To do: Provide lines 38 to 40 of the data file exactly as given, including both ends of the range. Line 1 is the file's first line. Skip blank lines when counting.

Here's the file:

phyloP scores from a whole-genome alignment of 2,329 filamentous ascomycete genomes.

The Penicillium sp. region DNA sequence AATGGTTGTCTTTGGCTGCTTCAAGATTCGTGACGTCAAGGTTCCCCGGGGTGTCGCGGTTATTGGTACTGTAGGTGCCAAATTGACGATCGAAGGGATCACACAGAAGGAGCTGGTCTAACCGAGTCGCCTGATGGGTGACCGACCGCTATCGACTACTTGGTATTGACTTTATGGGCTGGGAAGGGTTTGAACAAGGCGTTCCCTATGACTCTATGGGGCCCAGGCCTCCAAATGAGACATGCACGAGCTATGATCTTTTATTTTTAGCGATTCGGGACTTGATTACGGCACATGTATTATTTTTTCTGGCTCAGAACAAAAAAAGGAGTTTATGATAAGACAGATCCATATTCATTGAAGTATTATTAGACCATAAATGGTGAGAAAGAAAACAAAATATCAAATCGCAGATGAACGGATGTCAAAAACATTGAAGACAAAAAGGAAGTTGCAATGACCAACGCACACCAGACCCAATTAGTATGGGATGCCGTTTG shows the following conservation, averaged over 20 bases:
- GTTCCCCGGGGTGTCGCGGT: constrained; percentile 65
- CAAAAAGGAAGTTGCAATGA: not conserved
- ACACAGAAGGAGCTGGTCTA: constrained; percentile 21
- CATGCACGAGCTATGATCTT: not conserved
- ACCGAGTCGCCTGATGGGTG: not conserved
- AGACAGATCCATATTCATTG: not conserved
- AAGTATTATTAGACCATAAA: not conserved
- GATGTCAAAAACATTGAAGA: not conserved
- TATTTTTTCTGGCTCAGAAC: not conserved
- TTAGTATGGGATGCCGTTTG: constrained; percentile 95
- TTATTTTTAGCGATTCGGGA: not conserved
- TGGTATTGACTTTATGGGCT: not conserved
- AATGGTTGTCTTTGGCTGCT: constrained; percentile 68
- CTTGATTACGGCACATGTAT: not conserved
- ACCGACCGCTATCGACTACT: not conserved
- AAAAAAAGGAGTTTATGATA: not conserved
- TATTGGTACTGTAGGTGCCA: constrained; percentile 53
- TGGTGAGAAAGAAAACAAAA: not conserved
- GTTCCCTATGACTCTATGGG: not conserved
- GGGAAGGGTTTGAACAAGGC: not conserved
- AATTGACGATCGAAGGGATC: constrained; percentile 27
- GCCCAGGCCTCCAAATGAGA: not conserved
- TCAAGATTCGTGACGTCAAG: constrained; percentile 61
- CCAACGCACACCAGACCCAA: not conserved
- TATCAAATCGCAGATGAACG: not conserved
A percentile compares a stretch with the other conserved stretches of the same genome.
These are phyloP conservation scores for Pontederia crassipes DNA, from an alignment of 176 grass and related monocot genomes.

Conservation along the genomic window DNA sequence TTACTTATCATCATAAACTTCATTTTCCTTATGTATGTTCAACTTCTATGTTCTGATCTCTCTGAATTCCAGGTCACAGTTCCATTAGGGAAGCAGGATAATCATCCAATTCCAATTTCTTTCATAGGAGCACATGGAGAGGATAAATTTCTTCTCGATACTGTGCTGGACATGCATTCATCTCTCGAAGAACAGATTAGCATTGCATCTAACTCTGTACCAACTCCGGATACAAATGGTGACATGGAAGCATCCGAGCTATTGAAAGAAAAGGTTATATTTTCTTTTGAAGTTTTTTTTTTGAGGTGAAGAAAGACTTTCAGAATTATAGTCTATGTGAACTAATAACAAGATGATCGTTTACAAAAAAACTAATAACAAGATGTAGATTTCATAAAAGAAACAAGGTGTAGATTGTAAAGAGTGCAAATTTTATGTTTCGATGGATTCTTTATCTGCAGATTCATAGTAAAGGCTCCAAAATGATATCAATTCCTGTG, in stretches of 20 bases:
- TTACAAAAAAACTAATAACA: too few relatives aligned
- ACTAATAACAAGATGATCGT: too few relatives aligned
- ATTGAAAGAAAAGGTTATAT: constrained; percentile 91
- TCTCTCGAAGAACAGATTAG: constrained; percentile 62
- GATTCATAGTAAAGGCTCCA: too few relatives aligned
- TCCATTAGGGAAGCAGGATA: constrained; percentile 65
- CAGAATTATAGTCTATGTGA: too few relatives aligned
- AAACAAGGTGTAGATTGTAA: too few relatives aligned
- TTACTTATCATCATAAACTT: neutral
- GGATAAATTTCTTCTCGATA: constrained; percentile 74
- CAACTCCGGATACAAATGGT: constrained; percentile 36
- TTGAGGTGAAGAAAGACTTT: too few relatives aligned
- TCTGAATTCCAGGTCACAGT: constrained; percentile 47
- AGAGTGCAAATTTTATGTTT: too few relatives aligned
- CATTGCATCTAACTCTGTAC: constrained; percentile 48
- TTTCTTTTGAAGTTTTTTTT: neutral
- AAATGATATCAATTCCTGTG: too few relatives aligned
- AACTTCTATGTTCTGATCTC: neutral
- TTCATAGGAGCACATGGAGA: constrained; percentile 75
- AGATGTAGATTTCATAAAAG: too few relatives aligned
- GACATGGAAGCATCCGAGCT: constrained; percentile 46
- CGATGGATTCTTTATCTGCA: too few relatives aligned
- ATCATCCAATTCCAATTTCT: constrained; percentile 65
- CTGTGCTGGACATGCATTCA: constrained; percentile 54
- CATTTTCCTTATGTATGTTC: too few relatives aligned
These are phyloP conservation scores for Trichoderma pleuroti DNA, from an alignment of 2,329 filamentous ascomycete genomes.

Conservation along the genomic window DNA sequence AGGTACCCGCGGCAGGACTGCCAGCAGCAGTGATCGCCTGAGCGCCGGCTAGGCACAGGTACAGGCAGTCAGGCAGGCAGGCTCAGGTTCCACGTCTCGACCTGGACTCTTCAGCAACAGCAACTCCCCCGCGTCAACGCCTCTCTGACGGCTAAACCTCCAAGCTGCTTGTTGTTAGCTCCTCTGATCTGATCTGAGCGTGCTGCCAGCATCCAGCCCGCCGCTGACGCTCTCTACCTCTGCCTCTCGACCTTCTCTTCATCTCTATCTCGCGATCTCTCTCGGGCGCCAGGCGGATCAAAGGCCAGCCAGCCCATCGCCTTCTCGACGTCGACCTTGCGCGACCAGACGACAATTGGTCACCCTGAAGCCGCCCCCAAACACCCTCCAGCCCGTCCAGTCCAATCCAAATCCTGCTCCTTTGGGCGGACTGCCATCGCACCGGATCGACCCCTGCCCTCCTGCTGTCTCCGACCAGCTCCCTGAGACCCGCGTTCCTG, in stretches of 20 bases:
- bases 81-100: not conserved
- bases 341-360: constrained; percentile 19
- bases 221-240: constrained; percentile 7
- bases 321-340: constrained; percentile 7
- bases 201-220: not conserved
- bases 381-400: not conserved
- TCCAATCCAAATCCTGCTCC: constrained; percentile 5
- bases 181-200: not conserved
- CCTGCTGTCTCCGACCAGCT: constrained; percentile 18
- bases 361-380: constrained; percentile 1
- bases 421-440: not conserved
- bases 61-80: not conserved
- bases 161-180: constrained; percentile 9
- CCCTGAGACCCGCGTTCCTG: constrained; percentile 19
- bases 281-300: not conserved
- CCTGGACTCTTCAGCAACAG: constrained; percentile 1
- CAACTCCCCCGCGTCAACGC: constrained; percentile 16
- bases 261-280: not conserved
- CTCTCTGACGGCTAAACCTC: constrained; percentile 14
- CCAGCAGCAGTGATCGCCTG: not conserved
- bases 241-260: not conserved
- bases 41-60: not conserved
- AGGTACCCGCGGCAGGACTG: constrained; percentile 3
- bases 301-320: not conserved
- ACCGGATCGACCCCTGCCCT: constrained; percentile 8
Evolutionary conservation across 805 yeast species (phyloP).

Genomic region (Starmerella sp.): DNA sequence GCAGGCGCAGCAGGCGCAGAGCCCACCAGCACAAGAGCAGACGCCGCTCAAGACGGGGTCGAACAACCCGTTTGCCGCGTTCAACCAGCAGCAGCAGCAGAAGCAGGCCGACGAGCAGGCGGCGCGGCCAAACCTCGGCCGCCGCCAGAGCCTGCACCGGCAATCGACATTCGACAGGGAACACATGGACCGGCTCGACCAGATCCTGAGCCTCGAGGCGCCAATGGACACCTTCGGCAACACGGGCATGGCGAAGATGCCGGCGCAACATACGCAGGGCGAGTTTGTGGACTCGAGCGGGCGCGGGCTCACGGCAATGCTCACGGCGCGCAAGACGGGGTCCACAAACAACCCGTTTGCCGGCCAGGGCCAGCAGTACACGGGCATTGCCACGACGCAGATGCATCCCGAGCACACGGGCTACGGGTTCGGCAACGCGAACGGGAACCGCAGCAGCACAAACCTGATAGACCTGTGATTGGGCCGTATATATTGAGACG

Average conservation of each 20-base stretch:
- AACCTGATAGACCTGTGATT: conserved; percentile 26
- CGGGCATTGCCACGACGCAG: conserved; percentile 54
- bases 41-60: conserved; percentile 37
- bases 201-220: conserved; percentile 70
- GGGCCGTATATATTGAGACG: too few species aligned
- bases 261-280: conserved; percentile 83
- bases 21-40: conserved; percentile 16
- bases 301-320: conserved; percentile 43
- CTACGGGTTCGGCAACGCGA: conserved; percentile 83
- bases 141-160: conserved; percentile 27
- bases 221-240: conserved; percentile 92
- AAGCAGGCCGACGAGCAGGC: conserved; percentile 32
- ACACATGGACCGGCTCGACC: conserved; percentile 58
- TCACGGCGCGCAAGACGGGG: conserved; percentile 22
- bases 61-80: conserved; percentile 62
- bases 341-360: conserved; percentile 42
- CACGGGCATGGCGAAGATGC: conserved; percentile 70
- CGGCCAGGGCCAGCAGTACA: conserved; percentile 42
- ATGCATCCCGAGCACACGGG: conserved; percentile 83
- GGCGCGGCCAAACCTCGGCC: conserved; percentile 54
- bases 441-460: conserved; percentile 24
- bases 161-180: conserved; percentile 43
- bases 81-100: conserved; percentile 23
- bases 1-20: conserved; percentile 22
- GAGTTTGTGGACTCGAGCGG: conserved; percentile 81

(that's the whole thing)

- AAACAAGGTGTAGATTGTAA: too few relatives aligned
- TTACTTATCATCATAAACTT: neutral
- GGATAAATTTCTTCTCGATA: constrained; percentile 74